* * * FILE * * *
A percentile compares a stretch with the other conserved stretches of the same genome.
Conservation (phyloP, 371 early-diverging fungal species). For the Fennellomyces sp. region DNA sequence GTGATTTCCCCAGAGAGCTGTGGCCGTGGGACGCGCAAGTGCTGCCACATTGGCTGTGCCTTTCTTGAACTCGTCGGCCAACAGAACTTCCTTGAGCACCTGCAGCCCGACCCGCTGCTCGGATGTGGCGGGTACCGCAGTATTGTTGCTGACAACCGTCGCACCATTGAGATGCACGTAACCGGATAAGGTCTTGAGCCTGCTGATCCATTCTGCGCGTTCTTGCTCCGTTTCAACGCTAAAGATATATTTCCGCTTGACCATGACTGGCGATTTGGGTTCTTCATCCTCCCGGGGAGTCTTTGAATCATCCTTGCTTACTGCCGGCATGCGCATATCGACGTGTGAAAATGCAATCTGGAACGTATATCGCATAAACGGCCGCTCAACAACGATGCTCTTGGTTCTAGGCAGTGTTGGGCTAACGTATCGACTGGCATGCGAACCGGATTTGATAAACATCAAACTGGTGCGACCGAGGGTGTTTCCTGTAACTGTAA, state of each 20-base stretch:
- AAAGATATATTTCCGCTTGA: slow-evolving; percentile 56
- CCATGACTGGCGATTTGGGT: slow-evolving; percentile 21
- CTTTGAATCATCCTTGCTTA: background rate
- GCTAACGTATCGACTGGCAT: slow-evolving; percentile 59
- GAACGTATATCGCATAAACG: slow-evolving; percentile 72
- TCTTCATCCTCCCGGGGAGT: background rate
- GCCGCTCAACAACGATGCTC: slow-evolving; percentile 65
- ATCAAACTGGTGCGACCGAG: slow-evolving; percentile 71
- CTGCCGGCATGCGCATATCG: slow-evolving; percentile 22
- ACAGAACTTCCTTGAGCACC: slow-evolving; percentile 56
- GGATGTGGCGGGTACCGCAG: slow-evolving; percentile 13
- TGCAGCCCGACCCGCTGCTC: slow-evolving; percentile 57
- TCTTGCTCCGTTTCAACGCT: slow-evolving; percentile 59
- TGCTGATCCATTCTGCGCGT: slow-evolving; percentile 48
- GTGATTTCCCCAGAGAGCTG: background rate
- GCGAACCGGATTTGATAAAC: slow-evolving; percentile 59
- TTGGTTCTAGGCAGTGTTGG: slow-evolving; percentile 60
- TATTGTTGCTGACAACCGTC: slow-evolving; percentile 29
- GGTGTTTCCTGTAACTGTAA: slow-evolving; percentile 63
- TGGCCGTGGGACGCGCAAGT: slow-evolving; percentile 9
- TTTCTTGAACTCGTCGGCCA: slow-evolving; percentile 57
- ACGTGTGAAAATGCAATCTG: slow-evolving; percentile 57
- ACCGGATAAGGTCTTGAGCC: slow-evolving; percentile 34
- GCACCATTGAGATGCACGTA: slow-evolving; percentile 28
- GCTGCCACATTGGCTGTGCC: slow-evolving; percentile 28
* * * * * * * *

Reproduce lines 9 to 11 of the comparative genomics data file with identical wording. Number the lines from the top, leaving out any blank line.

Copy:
- GCCGCTCAACAACGATGCTC: slow-evolving; percentile 65
- ATCAAACTGGTGCGACCGAG: slow-evolving; percentile 71
- CTGCCGGCATGCGCATATCG: slow-evolving; percentile 22